Health policy under the coalition government: A mid-term assessment

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Written halfway through the 2010–2014 parliament, this review considers how the NHS is performing under the coalition government, following on from The King’s Fund’s major review of NHS performance from 1997 to 2010.

It examines the policies introduced by the coalition government, assesses how far these will address current and emerging performance issues, and identifies further action needed.

The report focuses its findings on eight key aspects of health care: access, patient safety, promoting health, managing long-term conditions, clinical effectiveness, patient experience, equity, and efficiency. It addresses these against a backdrop of three significant areas of change: major reforms to the NHS, the drive to achieve £20 billion of productivity savings by 2015 (the Nicholson challenge), and reduced spending on social services.

Key findings

  • In general, the performance of the NHS is holding up despite financial pressures and disruption from reforms. However, cracks are emerging, with longer waiting times in accident and emergency, and the financial difficulties of more providers being exposed.
  • There have been improvements in transactional aspects of care (access and waiting times) but concerns remain about relational aspects of care (emotional support, dignity and empathy), particularly in acute hospitals.
  • Levels of public satisfaction with the NHS have fallen, although the reasons for this are not clear.
  • Smoking rates continue to fall and obesity among children is stabilising, but excess alcohol consumption continues to rise, as does adult obesity.
  • Mortality from cancer and cardiovascular disease has fallen but the United Kingdom still has higher levels of avoidable mortality than other countries, and health inequalities persist.

Policy implications

  • The latest NHS reforms are underpinned by the government’s approach to driving NHS performance – moving away from targets and performance management towards a focus on outcomes, transparency of data, greater control for local clinicians, and increased choice and competition. How these are applied in practice will determine the future performance of the NHS.
  • Looking to the future, there are several threats to NHS performance, including the continuation for the foreseeable future of a tight financial situation for the NHS, further cuts in local government budgets, new organisations taking time to get established, and the potential failure to maintain financial control.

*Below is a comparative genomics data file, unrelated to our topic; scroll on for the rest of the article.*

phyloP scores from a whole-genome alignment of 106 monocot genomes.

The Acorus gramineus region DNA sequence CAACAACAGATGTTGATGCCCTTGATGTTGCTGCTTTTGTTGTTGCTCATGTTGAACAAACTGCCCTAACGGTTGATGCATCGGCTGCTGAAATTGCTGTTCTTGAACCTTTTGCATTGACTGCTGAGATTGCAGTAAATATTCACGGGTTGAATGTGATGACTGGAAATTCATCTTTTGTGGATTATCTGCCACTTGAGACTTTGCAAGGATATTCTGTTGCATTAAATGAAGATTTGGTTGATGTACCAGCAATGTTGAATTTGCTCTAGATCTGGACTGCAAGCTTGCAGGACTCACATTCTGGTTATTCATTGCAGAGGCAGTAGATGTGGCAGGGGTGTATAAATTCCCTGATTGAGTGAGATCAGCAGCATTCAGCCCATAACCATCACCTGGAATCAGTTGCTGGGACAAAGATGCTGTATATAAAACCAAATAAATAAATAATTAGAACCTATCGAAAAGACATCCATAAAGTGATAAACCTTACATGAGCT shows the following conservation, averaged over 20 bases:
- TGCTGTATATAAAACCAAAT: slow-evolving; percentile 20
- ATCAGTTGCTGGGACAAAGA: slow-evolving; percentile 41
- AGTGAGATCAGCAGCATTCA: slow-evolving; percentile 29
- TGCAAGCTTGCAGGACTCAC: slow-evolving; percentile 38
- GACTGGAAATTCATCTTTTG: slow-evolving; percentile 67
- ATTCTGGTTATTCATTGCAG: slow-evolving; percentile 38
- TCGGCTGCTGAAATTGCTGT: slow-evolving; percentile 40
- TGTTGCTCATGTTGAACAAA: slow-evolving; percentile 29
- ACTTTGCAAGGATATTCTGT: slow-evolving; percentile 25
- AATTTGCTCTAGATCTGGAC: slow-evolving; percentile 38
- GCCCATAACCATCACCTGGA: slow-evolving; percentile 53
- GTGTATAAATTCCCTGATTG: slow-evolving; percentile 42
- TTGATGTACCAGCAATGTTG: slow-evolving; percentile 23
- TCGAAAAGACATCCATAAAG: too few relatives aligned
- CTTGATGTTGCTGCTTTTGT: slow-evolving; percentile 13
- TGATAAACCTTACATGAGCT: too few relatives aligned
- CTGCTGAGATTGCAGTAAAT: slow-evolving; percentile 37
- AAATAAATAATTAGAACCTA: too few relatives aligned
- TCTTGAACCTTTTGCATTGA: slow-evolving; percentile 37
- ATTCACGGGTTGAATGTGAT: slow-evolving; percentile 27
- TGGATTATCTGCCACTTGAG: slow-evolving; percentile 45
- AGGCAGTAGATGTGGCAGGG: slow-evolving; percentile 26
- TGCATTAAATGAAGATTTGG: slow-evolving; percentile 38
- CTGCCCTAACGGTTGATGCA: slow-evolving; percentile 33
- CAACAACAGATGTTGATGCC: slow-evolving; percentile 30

• To rise to the financial challenges facing the NHS and local government, we need to see innovation in models of care at an unprecedented scale and pace.

Anna Dixon on health policy under the coalition government

Anna Dixon, Director of Policy at The King's Fund, looks at the key health policies introduced by the coalition government, and at whether they are likely to be effective in future.


Simon Hunt

Cumbria Partnership NHS FT
Comment date
07 December 2012
In your summary of key messages, you state "At national level, the government has achieved substantial real-terms reductions
in the cost of staff, but the NHS pay bill has continued to rise through the impact of increments". In the detailed text, section 8 (p.49), you cite Clover 2012 as the source of this info. Have traced back to the source, and Clover 2012 does not mention the impact of increments. I hear this cited often as an underlying cause of rising pay bills, always anecdotally. Has anyone actually done any quantitative work to actually prove it? With the combined impact of staff turnover and a fairly high proportion of staff at the top of their pay band, sometimes I think the impact of "incremental drift" is exaggerated. Can you or anyone point me to any conclusive work on the subject?
Many thanks in anticipation...

Maggie Whitlock

Local LINk
Comment date
30 November 2012
My concern is that as secondary care contracts due to changes to health care provision and monetary constraints. The pressures on health and social care delivered in the home will increase, people with chronic illness will be cared for in their home where will the increase in demand for trained "community " nurses come from? Domiciliary Care in general consists of health care workers that are under trained under supervised and underpaid. People who are cared for in their homes want to be in control, to be unrushed and receive continuity of staff they trust. I think this issue needs to be looked at now rather than later. Who is funded to train nurses that are made redundant in secondary care and are making the transition
to the community?

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